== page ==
- Cersei likely has to endure the knowledge that she risked her daughter's safety at the hands of the Martells, just so that she could have the chance to see Tyrion executed. When he escapes, not only does she lose the chance to do so, but she'll have to live with the fact that she will probably never see Myrcella again.
- On a larger scale, all of Tywin's plans to secure a Lannister legacy at the Iron Throne may be for naught, with Cersei threatening to reveal the truth about the king's incestuous lineage. Also, with his death, the Lannisters have a tenuous hold on the government, with the kingdom ruled by a child (Tommen), a bootlicker (Pycelle), and a sadist (Cersei), while their chief rivals the Tyrells are growing stronger every day.
- Both Brienne and Sandor end up badly injured after their vicious brawl over Arya, only for her to disappear and end up in no-one's custody.
- All There in the Manual: In the books, the Braavosi Captain is named Ternesio Terys.
- Ambiguous Situation:
- The Hound is left for dead by Arya, but we don't know whether he is dead or not by the end. The same thing goes for Alliser Thorne, who whilst being wounded last episode, is not seen here.
- On a meta-narrative level, the removal of Jaime confession re: Tysha has book fans wondering if it's just been moved to later on, or if she actually was just a prostitute in the show's continuity.
- Anti-Villain: Mance only wants to make sure his people can hide behind the Wall when the White Walkers show up, he does not care for fighting the Night's Watch or the Seven Kingdoms. Furthermore, he shares drinks with Jon not only for the deaths of his men, but also for the deaths of the men of the Night's Watch.
- Apologetic Attacker: After strangling Shae to death, a heartbroken Tyrion can only say "I'm sorry" for how he's screwed up everything.
- Awful Truth: Tywin Lannister is faced with this when Cersei taunts him about those supposed rumours they've been spreading about her children:"Your legacy is a lie!"
- Badass Creed: Mance gives one for the wildlings. "We do not kneel."
- Bare-Handed Blade Block: Particularly impressive since it's Valyrian steel the Hound grabs.
- Berserk Button: Even though Shae is factually a whore, hearing Tywin call her that seriously enrages Tyrion. From the Books
- Big Brother Instinct: Jaime saves Tyrion.
- An example of Big Sister Instinct occurs when Meera tries to keep Jojen out of the fight with the ancient wights by pushing him onto the ground, but unfortunately this leaves him helpless on the ground to be killed by another wight.
- Big Damn Heroes:
- Things are looking grim for the Night's Watch and Jon is about to be killed, then Stannis shows up out of nowhere and routs the Wildling army.
- The little girl who calls herself one of "The Children" arrives just in time to save most of Team Bran from the wight attack. With fire-bombs, no less!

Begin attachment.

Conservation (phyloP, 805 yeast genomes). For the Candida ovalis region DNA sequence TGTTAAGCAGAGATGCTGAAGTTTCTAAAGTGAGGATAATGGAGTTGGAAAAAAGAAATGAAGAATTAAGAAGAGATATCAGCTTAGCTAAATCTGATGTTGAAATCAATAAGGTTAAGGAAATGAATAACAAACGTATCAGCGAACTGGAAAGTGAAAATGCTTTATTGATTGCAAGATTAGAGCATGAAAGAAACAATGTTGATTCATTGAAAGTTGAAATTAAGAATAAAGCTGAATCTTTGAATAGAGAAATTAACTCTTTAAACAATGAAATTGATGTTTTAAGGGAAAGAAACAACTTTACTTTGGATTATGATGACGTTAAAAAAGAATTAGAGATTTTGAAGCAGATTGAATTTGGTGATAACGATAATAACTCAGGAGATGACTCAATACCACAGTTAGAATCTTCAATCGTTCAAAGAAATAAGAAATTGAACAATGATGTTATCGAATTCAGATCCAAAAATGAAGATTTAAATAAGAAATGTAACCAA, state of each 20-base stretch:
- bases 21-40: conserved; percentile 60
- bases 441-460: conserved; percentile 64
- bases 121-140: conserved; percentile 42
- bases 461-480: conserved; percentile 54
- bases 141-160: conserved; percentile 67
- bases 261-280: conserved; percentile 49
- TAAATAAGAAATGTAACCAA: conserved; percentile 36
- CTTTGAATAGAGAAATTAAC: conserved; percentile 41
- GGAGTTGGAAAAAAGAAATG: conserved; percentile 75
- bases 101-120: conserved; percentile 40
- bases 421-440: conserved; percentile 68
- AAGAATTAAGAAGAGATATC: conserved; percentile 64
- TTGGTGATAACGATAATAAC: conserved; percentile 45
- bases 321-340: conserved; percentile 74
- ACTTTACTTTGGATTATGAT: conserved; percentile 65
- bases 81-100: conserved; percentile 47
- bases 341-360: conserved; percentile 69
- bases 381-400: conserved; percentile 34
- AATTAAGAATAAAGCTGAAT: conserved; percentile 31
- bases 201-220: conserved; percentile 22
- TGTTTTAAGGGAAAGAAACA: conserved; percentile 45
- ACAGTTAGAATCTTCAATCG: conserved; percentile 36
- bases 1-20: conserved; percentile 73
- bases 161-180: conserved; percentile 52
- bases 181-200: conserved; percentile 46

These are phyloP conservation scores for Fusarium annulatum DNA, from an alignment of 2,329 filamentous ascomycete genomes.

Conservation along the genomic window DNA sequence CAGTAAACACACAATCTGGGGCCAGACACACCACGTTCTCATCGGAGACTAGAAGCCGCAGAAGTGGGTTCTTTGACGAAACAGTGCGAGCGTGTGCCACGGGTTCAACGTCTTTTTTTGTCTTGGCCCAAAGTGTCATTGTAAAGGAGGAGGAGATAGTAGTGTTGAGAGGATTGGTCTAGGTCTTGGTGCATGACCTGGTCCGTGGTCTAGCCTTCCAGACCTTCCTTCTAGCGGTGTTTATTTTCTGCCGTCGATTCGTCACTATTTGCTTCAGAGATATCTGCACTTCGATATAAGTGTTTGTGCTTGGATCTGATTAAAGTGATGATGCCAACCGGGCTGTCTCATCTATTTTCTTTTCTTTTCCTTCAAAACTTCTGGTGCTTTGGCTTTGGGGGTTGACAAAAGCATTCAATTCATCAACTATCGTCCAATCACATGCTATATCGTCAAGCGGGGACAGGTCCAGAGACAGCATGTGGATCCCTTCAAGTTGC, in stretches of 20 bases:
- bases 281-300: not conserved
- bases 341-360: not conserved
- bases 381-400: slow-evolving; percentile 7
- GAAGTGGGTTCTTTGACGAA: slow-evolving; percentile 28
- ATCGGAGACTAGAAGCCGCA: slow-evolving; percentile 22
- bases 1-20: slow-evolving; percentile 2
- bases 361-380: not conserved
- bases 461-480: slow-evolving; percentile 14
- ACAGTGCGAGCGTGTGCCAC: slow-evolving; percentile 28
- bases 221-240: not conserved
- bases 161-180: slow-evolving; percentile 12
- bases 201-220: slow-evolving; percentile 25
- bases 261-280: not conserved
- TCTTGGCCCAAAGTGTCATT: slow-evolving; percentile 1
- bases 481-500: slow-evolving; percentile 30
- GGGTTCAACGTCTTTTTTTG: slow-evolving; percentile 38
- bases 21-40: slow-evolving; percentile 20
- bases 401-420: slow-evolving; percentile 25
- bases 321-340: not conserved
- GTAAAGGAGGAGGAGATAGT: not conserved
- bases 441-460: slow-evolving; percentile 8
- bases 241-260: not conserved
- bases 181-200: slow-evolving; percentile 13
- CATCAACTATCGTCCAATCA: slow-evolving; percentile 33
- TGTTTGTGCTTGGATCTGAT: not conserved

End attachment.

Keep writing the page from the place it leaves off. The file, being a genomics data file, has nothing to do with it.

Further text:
- Jaime shows up in the dead of night to whisk his little brother away on a ship to safety the day before his execution.
- Big, Screwed-Up Family: The Lannisters are at the height/depths of their decadence this episode. A mix of hypocrisy, contradictory destructive impulses and divided loyalties.
- Cersei boasts to her father about her incestuous relationship and rubs his blindness in his face.
- Tywin takes his son's whore to his bed (after threatening to hang the next whore he found in Tyrion's bed).
- Even Jaime gets easily seduced by his sister back into a relationship that he rationally knows is over but is too horny to accept otherwise. He still goes ahead to rescue his brother behind her back parting with him on good terms, good terms that are sure to be soured when said brother decides to commit patricide.
- Tywin first appears in Season Four as the "Rains of Castamere" is being played in the background. The song plays again as he dies. Only instead of sounding victorious, the song is dark to signal that this is the beginning of the end for the Lannisters.
- Additionally, in the Season Two finale, his horse took a dump right before he rode into the throne room after the victory at the Blackwater, which was one of the highlights of his career. Exactly two seasons later he dies while taking a shit.
- Seasons Three and Four, the adaptation of A Storm Of Swords, share one as well. Season Three started out with Daenerys at sea, and Season Four ends with Arya setting out on the ocean for Braavos.
- Similarly, after Arya and Gendry spend the early seasons together, Season Three ends with Gendry (the unknown Baratheon illegitimate son) boarding a boat and heading across the sea to escape his captors. Meanwhile, Season 4 ends with Arya (the Stark daughter presumed dead) doing the same after fleeing her would-be protectors.
- As in the first episode of the season, Tyrion walks into a room and finds Shae on the bed, saying "My lion".
- Both Sides Have a Point: